The ABC drama doesn’t openly discuss race often, but when it does – from Olivia’s searing “I’m feeling a little, I don’t know, Sally Hemings/Thomas Jefferson about this” jab to her father’s mantra that she had to be “twice as good” – it’s a raw reminder that, even in Shondaland, America is far from color-blind.
Thursday night’s episode handled the shooting of a young, unarmed black man – a clear statement on Ferguson’s Michael Brown – with profound grace, exploring police brutality, racial identity and grassroots activism from all sides.
Most Scandalous Moments
• Olivia – lying to Jake (Scott Foley) about working instead of resting – arrived at a crime scene where a black teen, Brandon Parker, had been shot dead by a police officer who’d stopped him because he matched the vague description of a cell phone shoplifter: African-American, young, tall … you know how it goes. The cop, Officer Jeff Newton (Michael Welch), claimed Brandon had reached for a knife during their confrontation, so he had to shoot to protect himself. Sound familiar? But as Olivia started to “fix” the situation as usual, Brandon’s father, Clarence Parker (Courtney B. Vance), burst onto the scene with a shotgun and fired into the air, demanding justice.
• Olivia convinced the police not to shoot Clarence because a crowd of witnesses recording everything with cell phones had formed, and she promised to get Attorney General David Rosen (Joshua Malina) there to oversee the investigation fairly. But David was busy with White House matters, so Olivia became embroiled in the negotiation, clashing with a local activist, Marcus Walker (Cornelius Smith Jr.), who brought Clarence a lawn chair to sit on while he guarded his son’s body.
• Meanwhile, Fitz (Tony Goldwyn), David and Cyrus (Jeff Perry) decided they could likely use the 25th Amendment to replace Andrew (Jon Tenney) without having to impeach him. Fitz promised Mellie (Bellamy Young) he’d choose a weak, boring VP so she could shine while running for president next term, but Cyrus steered him toward the New Mexico governor, a Republican Latina who posted a video online denouncing Brandon’s murder and the police stand-off with Clarence.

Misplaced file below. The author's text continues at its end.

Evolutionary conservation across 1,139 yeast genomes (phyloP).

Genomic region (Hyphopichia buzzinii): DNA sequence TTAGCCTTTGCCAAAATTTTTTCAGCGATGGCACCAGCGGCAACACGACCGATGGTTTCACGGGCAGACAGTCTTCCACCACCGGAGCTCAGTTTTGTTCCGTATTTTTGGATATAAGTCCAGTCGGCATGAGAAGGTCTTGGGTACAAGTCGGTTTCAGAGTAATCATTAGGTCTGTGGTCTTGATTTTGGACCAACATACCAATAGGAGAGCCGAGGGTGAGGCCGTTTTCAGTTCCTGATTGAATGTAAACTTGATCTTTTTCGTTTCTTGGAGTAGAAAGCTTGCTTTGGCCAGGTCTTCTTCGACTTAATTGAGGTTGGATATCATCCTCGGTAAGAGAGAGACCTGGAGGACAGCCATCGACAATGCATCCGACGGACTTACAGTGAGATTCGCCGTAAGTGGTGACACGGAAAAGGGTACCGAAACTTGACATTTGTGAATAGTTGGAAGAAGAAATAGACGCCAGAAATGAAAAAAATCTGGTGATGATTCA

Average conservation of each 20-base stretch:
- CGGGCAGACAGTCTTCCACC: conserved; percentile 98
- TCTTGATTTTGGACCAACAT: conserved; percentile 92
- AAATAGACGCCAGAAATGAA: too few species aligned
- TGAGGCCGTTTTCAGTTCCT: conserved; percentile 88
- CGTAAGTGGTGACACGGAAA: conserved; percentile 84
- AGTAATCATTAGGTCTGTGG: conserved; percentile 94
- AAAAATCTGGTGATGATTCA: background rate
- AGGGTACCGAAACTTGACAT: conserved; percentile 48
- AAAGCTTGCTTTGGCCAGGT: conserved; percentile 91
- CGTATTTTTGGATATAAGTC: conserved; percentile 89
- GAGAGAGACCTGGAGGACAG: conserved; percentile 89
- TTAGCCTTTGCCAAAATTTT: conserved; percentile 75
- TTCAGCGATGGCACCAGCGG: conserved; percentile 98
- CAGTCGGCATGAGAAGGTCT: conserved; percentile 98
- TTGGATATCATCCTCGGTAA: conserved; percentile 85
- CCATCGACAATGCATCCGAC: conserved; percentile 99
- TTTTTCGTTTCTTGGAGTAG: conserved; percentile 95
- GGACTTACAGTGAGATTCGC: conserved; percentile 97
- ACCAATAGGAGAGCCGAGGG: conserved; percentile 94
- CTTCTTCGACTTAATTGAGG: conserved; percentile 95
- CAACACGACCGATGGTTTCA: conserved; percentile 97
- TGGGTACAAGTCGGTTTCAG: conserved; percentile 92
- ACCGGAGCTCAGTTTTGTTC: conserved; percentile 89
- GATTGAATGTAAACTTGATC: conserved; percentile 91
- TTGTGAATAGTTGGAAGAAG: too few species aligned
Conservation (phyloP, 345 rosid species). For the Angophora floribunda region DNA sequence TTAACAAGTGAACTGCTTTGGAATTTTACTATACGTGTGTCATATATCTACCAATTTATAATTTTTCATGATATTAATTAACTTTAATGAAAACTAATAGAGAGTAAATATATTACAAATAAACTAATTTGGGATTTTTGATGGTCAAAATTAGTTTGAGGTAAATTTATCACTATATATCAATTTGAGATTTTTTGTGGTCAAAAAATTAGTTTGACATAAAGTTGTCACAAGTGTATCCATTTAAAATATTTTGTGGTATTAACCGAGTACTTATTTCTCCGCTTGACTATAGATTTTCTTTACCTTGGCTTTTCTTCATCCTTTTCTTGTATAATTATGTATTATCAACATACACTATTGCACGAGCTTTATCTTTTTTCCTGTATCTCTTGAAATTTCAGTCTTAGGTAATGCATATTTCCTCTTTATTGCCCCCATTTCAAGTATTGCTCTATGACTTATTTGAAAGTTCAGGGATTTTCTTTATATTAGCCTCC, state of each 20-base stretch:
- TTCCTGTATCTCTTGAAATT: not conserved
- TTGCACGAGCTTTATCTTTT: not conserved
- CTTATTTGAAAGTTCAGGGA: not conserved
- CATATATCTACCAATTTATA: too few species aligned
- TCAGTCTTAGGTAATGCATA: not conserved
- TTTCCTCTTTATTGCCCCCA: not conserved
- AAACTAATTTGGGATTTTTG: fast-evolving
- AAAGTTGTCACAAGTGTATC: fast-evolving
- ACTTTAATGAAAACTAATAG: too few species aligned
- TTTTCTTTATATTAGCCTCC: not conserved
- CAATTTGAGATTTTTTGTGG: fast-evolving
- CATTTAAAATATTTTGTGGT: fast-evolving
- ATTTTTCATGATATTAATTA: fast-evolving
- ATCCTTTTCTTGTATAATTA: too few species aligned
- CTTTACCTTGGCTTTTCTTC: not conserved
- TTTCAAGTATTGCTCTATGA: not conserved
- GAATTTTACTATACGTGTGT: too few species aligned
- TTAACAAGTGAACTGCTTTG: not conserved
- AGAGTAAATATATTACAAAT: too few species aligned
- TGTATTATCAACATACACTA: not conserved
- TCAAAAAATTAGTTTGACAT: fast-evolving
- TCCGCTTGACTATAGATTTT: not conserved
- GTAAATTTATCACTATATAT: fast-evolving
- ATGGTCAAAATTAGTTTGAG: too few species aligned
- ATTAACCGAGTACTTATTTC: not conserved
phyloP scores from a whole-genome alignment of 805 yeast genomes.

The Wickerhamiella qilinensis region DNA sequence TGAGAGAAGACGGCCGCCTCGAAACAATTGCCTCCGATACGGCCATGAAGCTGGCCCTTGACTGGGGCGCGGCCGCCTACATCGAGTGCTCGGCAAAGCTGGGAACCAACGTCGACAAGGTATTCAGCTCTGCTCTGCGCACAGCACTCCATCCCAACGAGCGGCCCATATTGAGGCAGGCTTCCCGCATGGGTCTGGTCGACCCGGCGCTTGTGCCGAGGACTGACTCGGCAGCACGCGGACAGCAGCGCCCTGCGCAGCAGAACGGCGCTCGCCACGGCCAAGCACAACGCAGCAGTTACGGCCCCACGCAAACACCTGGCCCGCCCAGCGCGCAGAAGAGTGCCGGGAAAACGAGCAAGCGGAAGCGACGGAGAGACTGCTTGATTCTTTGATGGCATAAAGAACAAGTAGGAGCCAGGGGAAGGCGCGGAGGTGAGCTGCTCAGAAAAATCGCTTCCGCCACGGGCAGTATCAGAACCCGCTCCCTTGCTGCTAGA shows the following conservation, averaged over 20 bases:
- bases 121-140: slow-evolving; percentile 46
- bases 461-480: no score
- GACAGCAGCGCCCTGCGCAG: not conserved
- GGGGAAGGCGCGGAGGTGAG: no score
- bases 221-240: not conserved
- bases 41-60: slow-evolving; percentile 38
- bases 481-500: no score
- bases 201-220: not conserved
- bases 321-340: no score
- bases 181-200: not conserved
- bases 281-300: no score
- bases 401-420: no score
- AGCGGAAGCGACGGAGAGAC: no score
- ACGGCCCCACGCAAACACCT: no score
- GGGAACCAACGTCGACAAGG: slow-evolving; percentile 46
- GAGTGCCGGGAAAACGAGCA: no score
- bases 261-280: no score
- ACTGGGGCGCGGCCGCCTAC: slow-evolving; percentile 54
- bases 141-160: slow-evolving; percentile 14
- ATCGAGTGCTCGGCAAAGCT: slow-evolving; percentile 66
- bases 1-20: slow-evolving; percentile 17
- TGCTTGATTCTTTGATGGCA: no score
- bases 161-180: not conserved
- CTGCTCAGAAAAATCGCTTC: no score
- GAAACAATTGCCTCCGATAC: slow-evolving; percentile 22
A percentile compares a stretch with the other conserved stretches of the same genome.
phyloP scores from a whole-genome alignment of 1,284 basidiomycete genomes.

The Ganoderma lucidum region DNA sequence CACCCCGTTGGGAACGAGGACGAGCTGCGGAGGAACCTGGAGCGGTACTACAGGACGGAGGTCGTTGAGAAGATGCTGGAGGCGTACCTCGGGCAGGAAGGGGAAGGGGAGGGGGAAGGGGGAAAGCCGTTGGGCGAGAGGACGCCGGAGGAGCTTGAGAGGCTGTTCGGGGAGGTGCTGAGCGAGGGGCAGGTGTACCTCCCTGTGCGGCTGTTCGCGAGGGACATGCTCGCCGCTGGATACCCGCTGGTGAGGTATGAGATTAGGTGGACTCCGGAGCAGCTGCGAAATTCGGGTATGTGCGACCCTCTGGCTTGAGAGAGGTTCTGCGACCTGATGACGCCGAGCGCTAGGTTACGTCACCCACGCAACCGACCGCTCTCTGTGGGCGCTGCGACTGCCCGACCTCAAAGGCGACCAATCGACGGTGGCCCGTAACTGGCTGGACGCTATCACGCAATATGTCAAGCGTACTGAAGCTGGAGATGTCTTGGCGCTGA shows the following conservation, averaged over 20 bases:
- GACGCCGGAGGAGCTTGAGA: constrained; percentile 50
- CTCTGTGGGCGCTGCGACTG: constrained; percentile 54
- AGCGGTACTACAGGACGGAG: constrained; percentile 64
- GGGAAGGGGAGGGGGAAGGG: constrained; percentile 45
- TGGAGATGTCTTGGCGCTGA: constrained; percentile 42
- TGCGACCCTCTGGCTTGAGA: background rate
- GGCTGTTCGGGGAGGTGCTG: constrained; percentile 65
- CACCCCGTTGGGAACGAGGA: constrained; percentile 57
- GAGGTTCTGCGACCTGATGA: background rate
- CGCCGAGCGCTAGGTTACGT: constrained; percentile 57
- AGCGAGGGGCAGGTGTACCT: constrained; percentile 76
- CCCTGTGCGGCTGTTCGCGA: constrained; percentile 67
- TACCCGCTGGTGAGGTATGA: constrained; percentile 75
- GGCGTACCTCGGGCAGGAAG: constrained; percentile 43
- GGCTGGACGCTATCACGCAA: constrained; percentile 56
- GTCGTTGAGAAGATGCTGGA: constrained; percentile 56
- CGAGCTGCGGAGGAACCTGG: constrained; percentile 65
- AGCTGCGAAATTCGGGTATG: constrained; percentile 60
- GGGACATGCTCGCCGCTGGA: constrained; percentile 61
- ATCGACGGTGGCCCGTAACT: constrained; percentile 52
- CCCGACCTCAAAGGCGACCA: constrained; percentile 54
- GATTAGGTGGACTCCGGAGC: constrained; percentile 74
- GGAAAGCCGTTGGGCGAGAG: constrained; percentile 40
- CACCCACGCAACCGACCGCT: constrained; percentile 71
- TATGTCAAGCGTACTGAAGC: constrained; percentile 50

• After Marcus leaked the identity of Jeff to the media, the police chief cordoned off the press from the crime scene and the cops put on riot gear. Infuriated, Olivia quit the job and crossed over to the other side of the yellow tape, joining the demonstrators to chant, “Stand up, fight back, no more black men under attack.” In other words: Black lives matter.
• Marcus and Olivia convinced Clarence to let them touch his son’s body to see if he really did have a weapon in his pocket when he was shot, and, sure enough, they discovered a knife lying beneath his corpse. Clarence broke down, aiming his rifle at them and shouting, “He doesn’t carry a knife! He doesn’t carry a knife!” Sure enough, Huck (Guillermo Déaz), Quinn (Katie Lowes) and Jake discovered the shadow of a man sitting in Jeff’s patrol car before the shooting.
• Olivia accused Jeff of finding the knife on that suspect and then planting it on Brandon’s body, and he cracked, confessing that he did it in a frustrated, impassioned and truly terrifying monologue about risking his life to protect “those people”: “Questioning my authority was not his right!” he bellowed. “His blood is not on my hands.” Oh, but it really, really is: Brandon was simply reaching for a receipt proving he had bought, not stolen, the cell phone when Jeff pulled the trigger. He got charged with perjury and conspiracy to obstruct justice, and David launched an independent federal investigation into the D.C. police department.
• Cyrus became furious with Mellie, thinking she’d leaked the vetting of the New Mexico governor to The New York Times after the paper called for comment on the fact that she owned a prison in her constituency. Total Mellie move, but nope: Fitz admitted he’d sabotaged the plan to please his wife, who ultimately chose former Pope & Associates client and new Virginia Senator Susan Ross (Artemis Pebdani) – a passionate, rambling politician with a big heart but bad foot-in-mouth syndrome – as the new VP.
• In the episode’s most poignant scene, Olivia took Clarence to the Oval Office after he could finally leave his son’s body and was promised he wouldn’t be charged with any crime. The grieving father collapsed in the president’s arms, crying; Fitz was probably thinking of his own child, little Jerry, who was torn from the earth too early simply because of who he was.
• “You’re not getting your black card validated today.” –Marcus, to Olivia
• “The fact that they stand in groups and say things you don’t like does not make them a mob. It makes them Americans.” –Olivia
• “… Take genital warts.” –Susan
“Let’s not.” –Mellie
• “I mean, no offense, but your job is the worst job in the entire world.” –Susan, to Fitz
Questions for Next Week
• Will Fitz successfully replace the VP, and could Susan steal the spotlight from Mellie in the end?
• How will everyone’s actions while trying to free Olivia come back to haunt them?
• Is Olivia really over her trauma?
This Thursday, We’re Team …
Jake. Fitz and Mellie were on the same page for the first time, like, ever, and it’s nice to see them working as a team. Olivia didn’t really have time for either guy while fixing this week’s incredibly dark crisis, but Jake seemed genuinely concerned about her going back to work too soon and being overwhelmed by the intensity of the case.
Scandal airs Thursdays (9 p.m. ET) on ABC.